Susan Due Pearcy Wood and linoleum block prints of United Farm Workers, 1972-1973
Finding aid prepared by Jesse Erickson in the Center for Primary Research and Training (CFPRT), with assistance from Megan Fraser, 2011; machine-readable finding aid created by Caroline Cubé.
UCLA Library Special Collections©2013 The Regents of the University of California. All rights reserved.
Room A1713, Charles E. Young Research Library
Los Angeles, CA, 90095-1575
Title: Susan Due Pearcy Wood and linoleum block prints of United Farm Workers
Collection number: 1865
Contributing Institution: UCLA Library Special Collections
Language of Material: English
Physical Description: 1 oversize box
Date (bulk): Bulk, 1972-1973
Date (inclusive): 1972-1973
Abstract: Susan Due Pearcy is an internationally known artist and printmaker working in the tradition of the transcendentalists. This collection consists of sixteen of her linoleum and woodcut block prints depicting scenes of the migrant field work from her time volunteering with the United Farm Workers in 1972 and 1973.
Physical Location: Stored off-site at SRLF. Advance notice is required for access to the collection. Please contact the UCLA Library, Department of Special Collections Reference Desk for paging information.
Creator: Pearcy, Susan Due
Property rights to the physical object belong to the UC Regents. Literary rights, including copyright, are retained by the creators and their heirs. It is the responsibility of the researcher to determine who holds the copyright and pursue the copyright owner or his or her heir for permission to publish where The UC Regents do not hold the copyright.
COLLECTION STORED OFF-SITE AT SRLF: Open for research. Advance notice required for access. Contact the reference desk for paging information.
Acquired by UCLA Library Special Collections, February 15, 2010.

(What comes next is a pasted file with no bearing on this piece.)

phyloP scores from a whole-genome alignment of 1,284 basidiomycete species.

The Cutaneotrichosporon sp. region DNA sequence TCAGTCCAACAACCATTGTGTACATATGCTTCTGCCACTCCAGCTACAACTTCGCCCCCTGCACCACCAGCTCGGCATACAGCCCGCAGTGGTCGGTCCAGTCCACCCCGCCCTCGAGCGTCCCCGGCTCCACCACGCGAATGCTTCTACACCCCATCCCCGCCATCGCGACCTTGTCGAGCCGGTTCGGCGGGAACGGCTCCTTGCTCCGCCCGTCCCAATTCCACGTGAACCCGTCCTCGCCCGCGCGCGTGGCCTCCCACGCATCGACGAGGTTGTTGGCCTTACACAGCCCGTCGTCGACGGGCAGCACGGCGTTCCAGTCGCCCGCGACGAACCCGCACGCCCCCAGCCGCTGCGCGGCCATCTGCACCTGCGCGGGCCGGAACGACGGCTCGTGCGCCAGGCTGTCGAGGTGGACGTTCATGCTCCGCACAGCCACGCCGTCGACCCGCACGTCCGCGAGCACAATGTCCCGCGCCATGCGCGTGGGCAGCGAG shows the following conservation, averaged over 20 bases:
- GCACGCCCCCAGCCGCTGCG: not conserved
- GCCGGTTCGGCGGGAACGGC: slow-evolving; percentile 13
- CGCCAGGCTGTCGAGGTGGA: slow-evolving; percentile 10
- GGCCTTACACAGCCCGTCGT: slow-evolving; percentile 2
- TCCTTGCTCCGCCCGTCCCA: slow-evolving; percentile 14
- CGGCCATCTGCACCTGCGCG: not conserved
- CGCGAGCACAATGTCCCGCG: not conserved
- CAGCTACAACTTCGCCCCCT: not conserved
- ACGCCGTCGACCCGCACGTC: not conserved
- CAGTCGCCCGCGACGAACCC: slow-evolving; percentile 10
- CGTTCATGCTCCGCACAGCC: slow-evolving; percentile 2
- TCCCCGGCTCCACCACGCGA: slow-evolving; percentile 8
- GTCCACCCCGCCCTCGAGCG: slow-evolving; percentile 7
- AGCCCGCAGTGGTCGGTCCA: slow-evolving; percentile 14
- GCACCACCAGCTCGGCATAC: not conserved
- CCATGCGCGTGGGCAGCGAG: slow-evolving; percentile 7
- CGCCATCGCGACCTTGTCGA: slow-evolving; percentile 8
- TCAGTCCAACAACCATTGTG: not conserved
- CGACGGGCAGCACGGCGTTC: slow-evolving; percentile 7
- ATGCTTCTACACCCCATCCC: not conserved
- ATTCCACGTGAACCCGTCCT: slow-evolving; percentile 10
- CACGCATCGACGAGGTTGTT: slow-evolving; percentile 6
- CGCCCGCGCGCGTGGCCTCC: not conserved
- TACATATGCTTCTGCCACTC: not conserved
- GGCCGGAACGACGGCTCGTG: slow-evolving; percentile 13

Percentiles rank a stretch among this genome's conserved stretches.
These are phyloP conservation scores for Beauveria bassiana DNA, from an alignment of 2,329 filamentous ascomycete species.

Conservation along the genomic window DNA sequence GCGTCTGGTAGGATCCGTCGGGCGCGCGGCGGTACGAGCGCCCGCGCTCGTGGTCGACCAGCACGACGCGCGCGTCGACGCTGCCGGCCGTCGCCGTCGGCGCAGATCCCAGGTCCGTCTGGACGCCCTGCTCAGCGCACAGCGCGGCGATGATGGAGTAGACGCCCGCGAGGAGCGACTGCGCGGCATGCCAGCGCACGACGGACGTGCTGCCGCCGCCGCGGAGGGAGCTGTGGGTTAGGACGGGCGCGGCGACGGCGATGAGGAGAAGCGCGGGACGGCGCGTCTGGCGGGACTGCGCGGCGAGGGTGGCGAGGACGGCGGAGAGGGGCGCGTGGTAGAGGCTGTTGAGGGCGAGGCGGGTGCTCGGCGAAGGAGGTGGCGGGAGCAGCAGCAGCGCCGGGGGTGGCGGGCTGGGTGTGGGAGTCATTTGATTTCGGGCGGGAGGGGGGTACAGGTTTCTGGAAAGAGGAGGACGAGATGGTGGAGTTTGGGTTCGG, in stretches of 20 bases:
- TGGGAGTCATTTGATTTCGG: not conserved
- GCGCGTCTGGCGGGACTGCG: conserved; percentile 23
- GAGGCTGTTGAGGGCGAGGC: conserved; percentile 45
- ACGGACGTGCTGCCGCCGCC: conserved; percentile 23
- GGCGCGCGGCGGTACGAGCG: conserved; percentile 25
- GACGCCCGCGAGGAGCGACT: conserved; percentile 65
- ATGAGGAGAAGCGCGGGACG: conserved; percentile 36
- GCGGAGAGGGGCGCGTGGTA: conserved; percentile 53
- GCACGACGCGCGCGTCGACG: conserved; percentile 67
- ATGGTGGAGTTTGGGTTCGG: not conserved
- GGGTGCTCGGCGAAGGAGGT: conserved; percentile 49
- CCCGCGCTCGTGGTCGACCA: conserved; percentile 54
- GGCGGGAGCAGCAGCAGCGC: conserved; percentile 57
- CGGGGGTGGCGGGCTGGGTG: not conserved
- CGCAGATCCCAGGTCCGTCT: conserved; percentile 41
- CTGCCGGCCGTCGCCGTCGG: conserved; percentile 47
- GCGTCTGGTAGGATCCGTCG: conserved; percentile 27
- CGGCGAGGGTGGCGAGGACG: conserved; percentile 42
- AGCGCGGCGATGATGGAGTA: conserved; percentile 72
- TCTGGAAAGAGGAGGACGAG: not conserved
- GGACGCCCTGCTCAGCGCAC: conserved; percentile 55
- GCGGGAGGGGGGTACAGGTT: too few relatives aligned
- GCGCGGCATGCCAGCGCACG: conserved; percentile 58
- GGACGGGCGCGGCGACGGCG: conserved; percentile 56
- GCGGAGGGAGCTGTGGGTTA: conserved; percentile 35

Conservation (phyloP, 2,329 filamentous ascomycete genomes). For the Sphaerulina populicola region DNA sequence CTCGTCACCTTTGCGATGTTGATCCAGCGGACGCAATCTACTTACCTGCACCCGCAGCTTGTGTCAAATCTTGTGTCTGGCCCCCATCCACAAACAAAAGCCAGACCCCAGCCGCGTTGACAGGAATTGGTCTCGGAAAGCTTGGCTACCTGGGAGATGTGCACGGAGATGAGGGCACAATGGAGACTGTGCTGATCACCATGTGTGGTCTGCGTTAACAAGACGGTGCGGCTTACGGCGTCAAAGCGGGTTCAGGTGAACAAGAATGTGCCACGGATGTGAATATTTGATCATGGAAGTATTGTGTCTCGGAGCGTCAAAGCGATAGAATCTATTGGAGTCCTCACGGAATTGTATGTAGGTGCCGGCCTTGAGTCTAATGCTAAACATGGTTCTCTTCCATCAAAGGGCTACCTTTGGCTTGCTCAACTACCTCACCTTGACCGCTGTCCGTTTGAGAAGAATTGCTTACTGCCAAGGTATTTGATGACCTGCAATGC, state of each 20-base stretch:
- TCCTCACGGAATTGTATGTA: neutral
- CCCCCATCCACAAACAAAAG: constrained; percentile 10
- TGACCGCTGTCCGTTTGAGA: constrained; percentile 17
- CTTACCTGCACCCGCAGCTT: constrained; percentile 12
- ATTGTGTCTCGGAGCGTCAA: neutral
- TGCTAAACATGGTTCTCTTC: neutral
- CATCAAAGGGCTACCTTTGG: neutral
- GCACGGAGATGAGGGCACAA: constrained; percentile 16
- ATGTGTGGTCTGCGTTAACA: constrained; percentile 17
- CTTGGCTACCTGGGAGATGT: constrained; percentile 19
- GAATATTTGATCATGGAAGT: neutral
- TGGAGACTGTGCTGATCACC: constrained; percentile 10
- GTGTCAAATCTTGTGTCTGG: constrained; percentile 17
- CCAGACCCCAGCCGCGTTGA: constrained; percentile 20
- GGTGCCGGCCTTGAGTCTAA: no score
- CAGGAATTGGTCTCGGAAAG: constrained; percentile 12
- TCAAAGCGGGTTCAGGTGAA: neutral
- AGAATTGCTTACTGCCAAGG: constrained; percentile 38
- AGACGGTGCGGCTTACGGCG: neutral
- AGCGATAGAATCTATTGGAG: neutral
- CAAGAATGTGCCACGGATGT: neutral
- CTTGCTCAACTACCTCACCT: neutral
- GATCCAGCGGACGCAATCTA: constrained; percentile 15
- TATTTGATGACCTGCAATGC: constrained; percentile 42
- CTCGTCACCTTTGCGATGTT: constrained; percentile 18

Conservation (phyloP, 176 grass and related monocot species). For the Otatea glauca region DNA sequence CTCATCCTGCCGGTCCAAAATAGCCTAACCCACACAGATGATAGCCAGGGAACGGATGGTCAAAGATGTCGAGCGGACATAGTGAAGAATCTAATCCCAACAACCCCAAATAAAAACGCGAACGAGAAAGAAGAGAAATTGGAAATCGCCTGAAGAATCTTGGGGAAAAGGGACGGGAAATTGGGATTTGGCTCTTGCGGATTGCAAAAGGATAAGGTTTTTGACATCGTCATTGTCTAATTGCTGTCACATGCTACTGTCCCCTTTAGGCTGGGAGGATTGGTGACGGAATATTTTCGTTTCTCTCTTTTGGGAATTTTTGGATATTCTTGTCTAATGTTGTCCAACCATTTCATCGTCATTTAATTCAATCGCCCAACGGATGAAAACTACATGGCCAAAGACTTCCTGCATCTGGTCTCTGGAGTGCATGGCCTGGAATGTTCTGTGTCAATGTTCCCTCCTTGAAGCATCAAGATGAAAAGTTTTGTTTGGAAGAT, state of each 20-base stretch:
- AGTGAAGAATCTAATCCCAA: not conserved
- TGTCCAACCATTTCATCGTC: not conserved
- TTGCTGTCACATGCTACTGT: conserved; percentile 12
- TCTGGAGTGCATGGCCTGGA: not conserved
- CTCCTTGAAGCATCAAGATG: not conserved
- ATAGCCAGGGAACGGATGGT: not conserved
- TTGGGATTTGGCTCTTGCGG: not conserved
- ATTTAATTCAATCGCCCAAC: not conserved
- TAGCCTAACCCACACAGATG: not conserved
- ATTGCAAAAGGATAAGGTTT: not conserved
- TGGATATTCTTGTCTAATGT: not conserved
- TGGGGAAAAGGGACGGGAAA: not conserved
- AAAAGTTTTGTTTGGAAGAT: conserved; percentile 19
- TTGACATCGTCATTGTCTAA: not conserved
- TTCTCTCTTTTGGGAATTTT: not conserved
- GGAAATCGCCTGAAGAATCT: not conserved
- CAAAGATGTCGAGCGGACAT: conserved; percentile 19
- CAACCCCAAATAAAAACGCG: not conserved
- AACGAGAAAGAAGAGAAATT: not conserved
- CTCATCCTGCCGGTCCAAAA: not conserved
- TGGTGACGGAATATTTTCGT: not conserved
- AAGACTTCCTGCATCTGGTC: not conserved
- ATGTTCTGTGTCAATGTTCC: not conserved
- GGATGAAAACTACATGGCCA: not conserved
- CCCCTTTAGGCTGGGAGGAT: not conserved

[Identification of item], Susan Due Pearcy Wood and linoleum block prints of United Farm Workers (Collection 1865). Library Special Collections, Charles E. Young Research Library, UCLA.
UCLA Catalog Record ID: 7206048
Susan Due Pearcy is an internationally known artist and printmaker working in the tradition of the transcendentalists. She was raised in St. Louis, Missouri and has lived in Massachusetts, New York, Georgia, California and, most recently, Maryland. She graduated with a B.S. in painting, graphics, and sculpture in 1969 from New York State University where she studied with Robert Blackburn; and she studied with Michael Ponce de Leon at the Art Student’s League in New York City in 1970. Susan has held various positions of art instruction at various art schools and centers including the Women’s Studio Workshop in Rosendale, New York, the Lee Arts Center in Arlington, Virginia, and Casa del Sol, in Abiquiu, New Mexico. Permanent collections in possession of her works include the National Gallery of Art (Rare Books Collection) in Washington, DC, the Chemalier Museum in France, the Pushkin Museum in Moscow, and the Museum of Modern Art in Buenos Aires, Argentina. She has held exhibits at the Chemalier Museum, where she received the Triennial D’Estamps Petit Format award, the Corcoran Gallery of Art, the Gomez Gallery, the Washington Printmakers Gallery Delaware Center for the Arts in Wilmington, and she has exhibited with the Southern Graphics Conference Council Traveling exhibit from 1996-98, and again from 2006-2009.
A collection of sixteen linoleum and woodcut block prints, mostly from the years 1972-1973, with one of the prints, “Orange Picker”, dated 2009. The fifteen prints made from 1972-1973 were originally created to be used as illustrations in El Malcriado, the newspaper of the United Farm Workers (UFW), while artist Susan Due Pearcy was volunteering for the UFW in those same years.
The collection has been arranged according to the size of the prints.
The following terms have been used to index the description of this collection in the library's online public access catalog.
Pearcy, Susan Due --Friends and associates --Pictorial works.
United Farm Workers --Pictorial works.
Agricultural laborers --United States --Pictorial works.